NEWBURYPORT — Mass Audubon’s Joppa Flats at 1 Plum Island Turnpike offers youth and family activities featuring live beach and salt marsh creatures, amphibians, birds and insects through late summer.
For free hands-on learning for families with children ages 3 and older, “Meet Beach Creatures and More” is offered every Tuesday and Friday through Aug. 19, with timed entries of 10 a.m., 11 a.m., 1 p.m. and 2 p.m. Each program is held outdoors and lasts 45 minutes. You will encounter live sea urchins, horseshoe crabs and moon snails, plus baby praying mantises, monarch caterpillars, toadlets, and other local critters that the Joppa Flats animal husbandry team is raising for release. Online preregistration is required.
Get in on one of today’s coolest new hobbies with another free program, “Summertime Birding,” every Friday through Aug. 19 from 8 to 9:30 a.m. for families with children ages 8 and older. Joppa Flats education interns lead an easy walk where one will see egrets and herons in the salt marsh, ducks and shorebirds along the river, and songbirds and hummingbirds at Joppa’s feeders. Online registration is required.
Also free is the “Beach Discovery” program at the Parker River National Wildlife Refuge, offered Thursdays under tents at Parking Lot 1, from 10 a.m. to noon, through Aug. 18. Everyone is welcome to stop by and check out live rocky shore and sandy beach creatures and learn about coastal birds. No preregistration required.
Families with children ages 6 to 11 are helping the Joppa Flats animal husbandry team feed crabs, snails, clams, minnows, mud whelks, horseshoe crabs and other creatures during “Feed the Beach Creatures” on Wednesday, 4 to 5:30 p.m., through Aug. 17.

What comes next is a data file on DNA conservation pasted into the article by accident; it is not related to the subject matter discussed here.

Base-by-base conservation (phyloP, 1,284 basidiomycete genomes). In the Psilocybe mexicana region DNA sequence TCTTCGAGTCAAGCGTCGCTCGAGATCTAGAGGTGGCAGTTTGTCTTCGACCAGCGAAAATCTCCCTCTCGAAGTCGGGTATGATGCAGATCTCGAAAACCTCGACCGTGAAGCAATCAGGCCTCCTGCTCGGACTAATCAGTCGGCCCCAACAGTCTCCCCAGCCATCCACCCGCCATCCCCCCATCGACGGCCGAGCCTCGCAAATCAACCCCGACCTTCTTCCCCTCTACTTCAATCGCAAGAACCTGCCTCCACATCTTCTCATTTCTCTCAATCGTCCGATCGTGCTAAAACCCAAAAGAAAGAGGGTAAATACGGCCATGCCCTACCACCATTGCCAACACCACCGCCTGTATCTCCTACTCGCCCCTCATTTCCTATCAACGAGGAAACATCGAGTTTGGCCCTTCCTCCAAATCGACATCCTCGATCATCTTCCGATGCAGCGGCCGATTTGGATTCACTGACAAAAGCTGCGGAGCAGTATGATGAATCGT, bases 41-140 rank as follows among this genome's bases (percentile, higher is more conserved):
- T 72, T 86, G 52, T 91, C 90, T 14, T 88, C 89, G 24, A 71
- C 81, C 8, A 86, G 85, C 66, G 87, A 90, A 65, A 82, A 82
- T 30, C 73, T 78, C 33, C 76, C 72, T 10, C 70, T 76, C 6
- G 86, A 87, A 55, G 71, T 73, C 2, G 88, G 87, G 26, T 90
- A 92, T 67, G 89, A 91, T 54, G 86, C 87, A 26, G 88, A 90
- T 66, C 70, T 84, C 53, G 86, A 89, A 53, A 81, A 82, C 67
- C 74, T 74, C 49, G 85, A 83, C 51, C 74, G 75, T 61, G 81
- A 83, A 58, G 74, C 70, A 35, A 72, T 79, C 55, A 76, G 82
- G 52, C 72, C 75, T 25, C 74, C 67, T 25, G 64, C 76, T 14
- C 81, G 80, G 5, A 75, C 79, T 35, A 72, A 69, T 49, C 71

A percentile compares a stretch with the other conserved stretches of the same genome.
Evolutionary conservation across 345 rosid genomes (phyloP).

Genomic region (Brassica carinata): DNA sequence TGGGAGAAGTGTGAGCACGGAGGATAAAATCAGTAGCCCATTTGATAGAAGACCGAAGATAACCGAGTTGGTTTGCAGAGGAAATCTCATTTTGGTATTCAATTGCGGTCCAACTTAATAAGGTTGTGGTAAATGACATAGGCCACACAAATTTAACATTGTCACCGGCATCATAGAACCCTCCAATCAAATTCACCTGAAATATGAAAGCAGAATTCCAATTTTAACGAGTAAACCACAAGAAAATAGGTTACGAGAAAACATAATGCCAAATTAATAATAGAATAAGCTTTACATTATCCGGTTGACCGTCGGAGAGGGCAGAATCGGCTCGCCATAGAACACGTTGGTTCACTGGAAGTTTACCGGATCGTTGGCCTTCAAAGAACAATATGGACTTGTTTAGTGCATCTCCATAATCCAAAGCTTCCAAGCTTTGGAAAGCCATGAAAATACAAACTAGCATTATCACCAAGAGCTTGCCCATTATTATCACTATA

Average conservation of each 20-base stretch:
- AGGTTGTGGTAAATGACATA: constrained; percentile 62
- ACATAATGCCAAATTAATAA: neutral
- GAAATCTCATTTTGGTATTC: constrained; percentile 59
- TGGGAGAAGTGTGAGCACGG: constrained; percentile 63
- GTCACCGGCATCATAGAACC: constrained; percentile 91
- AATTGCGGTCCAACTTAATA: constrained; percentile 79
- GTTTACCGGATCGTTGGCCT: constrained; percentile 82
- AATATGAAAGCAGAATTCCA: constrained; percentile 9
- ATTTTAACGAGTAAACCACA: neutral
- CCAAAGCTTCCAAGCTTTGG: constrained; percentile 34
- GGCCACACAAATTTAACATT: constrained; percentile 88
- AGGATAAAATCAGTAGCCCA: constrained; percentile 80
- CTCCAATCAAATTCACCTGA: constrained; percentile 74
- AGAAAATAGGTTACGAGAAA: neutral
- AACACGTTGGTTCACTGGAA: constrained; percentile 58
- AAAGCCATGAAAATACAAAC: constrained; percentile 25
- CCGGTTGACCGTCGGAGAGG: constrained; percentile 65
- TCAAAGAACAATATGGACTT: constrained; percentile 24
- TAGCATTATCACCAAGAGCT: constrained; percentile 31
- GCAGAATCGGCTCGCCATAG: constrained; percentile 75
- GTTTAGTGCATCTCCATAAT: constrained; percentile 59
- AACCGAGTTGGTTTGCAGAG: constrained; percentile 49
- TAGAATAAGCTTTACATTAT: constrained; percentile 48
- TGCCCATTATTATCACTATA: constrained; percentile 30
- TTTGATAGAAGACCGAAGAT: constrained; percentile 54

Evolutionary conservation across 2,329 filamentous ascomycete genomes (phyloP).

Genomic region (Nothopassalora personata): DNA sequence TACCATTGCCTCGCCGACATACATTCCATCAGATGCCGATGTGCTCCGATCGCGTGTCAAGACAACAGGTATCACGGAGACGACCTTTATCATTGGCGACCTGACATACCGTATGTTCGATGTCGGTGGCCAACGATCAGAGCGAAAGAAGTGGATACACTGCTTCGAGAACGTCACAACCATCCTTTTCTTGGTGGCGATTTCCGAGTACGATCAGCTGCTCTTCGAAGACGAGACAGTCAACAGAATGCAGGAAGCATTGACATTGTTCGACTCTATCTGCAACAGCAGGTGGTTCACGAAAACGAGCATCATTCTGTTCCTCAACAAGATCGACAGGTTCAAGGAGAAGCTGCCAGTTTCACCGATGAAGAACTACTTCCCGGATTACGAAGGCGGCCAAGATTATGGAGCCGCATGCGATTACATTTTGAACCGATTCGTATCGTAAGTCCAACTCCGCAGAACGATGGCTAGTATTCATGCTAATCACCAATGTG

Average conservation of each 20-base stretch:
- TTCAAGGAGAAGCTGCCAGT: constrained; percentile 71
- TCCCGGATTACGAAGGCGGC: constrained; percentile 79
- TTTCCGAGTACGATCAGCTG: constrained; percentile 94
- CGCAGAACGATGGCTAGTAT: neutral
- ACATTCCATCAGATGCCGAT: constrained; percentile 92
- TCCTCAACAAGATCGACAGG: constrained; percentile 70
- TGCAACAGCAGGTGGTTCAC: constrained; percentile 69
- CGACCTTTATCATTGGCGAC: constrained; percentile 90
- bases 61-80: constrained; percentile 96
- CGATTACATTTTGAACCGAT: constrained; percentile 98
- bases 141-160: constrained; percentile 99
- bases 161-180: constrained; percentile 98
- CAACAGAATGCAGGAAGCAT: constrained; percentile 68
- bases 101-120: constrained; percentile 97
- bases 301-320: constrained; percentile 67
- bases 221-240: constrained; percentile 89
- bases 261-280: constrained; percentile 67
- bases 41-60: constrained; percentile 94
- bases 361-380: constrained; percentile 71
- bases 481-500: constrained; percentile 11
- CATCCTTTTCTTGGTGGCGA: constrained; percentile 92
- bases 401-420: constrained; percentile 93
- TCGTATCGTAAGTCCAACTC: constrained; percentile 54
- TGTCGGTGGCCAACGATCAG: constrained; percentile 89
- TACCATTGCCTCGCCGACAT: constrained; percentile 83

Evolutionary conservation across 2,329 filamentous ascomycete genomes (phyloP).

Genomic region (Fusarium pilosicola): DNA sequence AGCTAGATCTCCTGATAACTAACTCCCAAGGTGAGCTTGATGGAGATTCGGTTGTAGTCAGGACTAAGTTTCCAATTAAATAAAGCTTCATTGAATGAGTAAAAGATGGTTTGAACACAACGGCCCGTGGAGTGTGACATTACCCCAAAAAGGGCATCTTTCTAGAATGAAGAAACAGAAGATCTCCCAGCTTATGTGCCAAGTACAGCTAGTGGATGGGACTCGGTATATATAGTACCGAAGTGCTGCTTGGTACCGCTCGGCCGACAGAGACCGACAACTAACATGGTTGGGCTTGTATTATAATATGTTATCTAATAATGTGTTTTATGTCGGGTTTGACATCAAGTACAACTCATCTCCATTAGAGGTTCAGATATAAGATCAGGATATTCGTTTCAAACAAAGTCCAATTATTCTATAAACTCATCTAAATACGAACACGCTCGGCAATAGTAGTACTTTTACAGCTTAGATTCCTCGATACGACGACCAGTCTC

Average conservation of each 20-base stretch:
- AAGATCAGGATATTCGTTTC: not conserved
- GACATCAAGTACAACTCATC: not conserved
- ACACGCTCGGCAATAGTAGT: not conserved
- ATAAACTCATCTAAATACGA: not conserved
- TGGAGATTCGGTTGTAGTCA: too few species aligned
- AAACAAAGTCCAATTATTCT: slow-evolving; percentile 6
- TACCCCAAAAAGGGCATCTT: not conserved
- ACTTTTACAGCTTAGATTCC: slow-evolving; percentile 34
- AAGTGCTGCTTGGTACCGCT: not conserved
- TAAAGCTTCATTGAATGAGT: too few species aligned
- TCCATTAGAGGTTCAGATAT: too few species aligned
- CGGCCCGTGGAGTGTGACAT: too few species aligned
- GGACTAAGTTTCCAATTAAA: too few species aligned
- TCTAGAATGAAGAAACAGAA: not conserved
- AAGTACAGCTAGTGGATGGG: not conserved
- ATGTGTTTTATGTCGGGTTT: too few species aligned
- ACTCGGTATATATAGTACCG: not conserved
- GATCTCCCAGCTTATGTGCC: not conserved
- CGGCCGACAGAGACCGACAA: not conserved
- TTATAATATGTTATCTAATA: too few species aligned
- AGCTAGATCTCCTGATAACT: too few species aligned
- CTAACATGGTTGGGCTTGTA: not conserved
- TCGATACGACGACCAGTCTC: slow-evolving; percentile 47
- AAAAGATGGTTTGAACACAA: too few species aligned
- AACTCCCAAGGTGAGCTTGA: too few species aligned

And on Thursdays through Aug. 11 from 1:30 to 3:30 p.m., the same audience is invited to “Outdoor Ecology for Families” to learn about wildlife in salt marsh, pond, rocky shore and backyard habitats. Online preregistration is required for both.
• Ages 11 to 13 can train to become volunteer naturalists with teen naturalist training on Saturdays, Aug. 13 and 20, 1 to 4 p.m. Children with a passion for the natural world work with staff and other youths exploring local habitats, collecting organisms and data, and discussing environmental challenges such as sea level rise while learning teaching techniques. Online preregistration is required.
Mass Audubon protects the state’s natural treasures for wildlife and all people. As Massachusetts’ largest nature conservation nonprofit, it protects more than 40,000 acres with the support of 135,000-plus members and welcomes more than a half million visitors a year to its wildlife sanctuaries and nature centers.
Mass Audubon’s Joppa Flats Education Center at One Plum Island Turnpike in Newburyport is a natural history education center open to the public and offers public and group programs. Call 978-462-9998 for information about additional programs and events, or visit the website at www.massaudubon.org.